The Technology & Democracy Project provides expert analysis and commentary on technology and public policy issues, and seeks to influence decision-makers and opinion leaders by generating public support for our ideas and by serving as a resource for media and legislators at the local, state and national levels.

The work of the Technology & Democracy Project complements the overall mission of Discovery Institute.  Our efforts to “advance a culture of purpose, creativity and innovation” are greatly enhanced by our work related to the technology sector, which has led (and continues to lead) much of the creativity and innovation witnessed throughout the economy over the past two decades.  Promoting sensible policies that encourage economic growth and innovation is crucial to the long term health of the United States.

Our Mission

The mission of Discovery Institute’s Technology & Democracy Project is to advocate free market-oriented public policies for promoting investment and innovation in the information economy.

What We Do

Our research and advocacy — including written reports, newspaper articles, radio and television interviews and op-eds, combined with speeches, conferences, lectures and public testimony — help promote governmental attitudes that are pro-technology and pro-free enterprise.

We have been a leader in advocating against “network neutrality” regulation for many years. This issue is currently before the U.S. Court of Appeals for the D.C. Circuit, which is considering whether, in an age of media abundance, the First Amendment protects broadband service providers, and whether net neutrality amounts to a taking without just compensation according to the Fifth Amendment.

We have also been a leader in charting a course for regulatory reform as single-purpose communications networks become multiple purpose broadband platforms capable of delivering voice, video and data services.

Our Team

George Gilder

Senior Fellow and Co-Founder of Discovery Institute
George Gilder is Chairman of Gilder Publishing LLC, located in Great Barrington, Massachusetts. A co-founder of Discovery Institute, Mr. Gilder is a Senior Fellow of the Center on Wealth & Poverty, and also directs Discovery's Technology and Democracy Project. His latest book, Life After Google: The Fall of Big Data and the Rise of the Blockchain Economy (2018), Gilder waves goodbye to today's Internet.  In a rocketing journey into the very near-future, he argues that Silicon Valley, long dominated by a few giants, faces a “great unbundling,” which will disperse computer power and commerce and transform the economy and the Internet.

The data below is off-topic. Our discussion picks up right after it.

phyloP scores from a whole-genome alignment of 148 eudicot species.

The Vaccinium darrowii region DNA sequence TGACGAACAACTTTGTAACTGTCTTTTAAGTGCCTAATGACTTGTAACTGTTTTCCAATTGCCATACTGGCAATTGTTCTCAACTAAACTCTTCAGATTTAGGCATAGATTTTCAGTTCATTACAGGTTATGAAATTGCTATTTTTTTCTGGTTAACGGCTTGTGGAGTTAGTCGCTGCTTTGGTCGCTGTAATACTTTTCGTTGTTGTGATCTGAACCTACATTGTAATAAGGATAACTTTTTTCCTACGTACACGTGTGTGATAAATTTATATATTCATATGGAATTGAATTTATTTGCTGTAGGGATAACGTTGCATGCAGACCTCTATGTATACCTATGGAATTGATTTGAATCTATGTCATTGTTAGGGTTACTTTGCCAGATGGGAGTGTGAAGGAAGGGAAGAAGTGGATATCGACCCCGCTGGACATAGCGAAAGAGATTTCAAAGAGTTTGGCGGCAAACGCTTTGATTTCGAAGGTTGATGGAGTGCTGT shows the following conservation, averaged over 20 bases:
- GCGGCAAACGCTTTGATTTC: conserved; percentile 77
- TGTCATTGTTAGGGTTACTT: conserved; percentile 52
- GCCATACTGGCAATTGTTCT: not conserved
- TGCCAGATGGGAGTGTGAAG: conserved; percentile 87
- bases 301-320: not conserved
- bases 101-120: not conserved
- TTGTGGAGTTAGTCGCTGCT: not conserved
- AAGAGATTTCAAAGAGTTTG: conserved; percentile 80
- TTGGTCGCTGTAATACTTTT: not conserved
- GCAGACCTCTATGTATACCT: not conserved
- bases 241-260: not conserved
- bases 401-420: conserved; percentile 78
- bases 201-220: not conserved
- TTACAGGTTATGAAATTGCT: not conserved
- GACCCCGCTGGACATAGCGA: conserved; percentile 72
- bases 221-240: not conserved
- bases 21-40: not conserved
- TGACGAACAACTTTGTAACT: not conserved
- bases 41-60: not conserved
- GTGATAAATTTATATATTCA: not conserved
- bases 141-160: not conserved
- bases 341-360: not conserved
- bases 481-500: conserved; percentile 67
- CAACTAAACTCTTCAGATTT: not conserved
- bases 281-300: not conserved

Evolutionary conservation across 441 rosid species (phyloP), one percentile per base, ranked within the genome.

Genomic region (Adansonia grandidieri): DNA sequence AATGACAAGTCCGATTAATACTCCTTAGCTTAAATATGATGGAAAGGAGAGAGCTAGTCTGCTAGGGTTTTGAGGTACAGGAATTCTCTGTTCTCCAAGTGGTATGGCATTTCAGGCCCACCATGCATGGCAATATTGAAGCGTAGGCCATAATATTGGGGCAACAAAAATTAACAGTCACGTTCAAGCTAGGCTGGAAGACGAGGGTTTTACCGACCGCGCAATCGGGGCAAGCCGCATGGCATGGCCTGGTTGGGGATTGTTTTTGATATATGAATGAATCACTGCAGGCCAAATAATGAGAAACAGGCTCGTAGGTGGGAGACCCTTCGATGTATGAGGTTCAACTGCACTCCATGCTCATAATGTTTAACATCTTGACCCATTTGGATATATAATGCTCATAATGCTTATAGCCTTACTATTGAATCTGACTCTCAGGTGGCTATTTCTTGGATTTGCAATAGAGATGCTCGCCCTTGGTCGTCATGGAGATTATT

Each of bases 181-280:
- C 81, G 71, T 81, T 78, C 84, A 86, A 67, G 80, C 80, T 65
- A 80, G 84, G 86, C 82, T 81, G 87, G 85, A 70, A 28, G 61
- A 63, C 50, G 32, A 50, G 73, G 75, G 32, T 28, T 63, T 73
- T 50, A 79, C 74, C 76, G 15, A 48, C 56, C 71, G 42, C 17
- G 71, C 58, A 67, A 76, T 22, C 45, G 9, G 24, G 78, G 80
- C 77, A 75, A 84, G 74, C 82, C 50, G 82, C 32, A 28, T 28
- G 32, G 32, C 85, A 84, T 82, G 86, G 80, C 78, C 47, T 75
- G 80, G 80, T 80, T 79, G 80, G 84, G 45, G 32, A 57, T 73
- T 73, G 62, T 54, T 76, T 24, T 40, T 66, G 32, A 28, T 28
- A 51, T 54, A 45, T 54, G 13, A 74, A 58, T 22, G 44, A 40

John Wohlstetter

Senior Fellow, Discovery Institute
John C. Wohlstetter is a senior fellow at the Discovery Institute (beg. 2001) and the Gold Institute for International Strategy (beg. 2021). His primary areas of expertise are national security and foreign policy, and the 25th Amendment to the U.S. Constitution. He is author of Sleepwalking With The Bomb (2nd ed. 2014), and The Long War Ahead and The Short War Upon Us (2008). He was founder and editor of the issues blog Letter From The Capitol (2005-2015). His articles have been published by The American Spectator, National Review Online, Wall Street Journal, Human Events, Daily Caller, PJ Media, Washington Times and others. He is an amateur concert pianist, residing in Charleston, South Carolina.

Erik J. Larson

Fellow, Technology and Democracy Project
Erik J. Larson is a Fellow of the Technology & Democracy Project at Discovery Institute and author of The Myth of Artificial Intelligence (Harvard University Press, 2021). The book is a finalist for the Media Ecology Association Awards and has been nominated for the Robert K. Merton Book Award. He works on issues in computational technology and intelligence (AI). He is presently writing a book critiquing the overselling of AI. He earned his Ph.D. in Philosophy from The University of Texas at Austin in 2009. His dissertation was a hybrid that combined work in analytic philosophy, computer science, and linguistics and included faculty from all three departments. Larson writes for the Substack Colligo.

About Us

The Project is a program of Discovery Institute, a 501(c)(3) non-profit and non-partisan educational and research organization based in Seattle, and with a presence in Washington, D.C. We are supported entirely by the generosity of private foundations as well as individual and corporate donors committed to technological innovation and economic growth.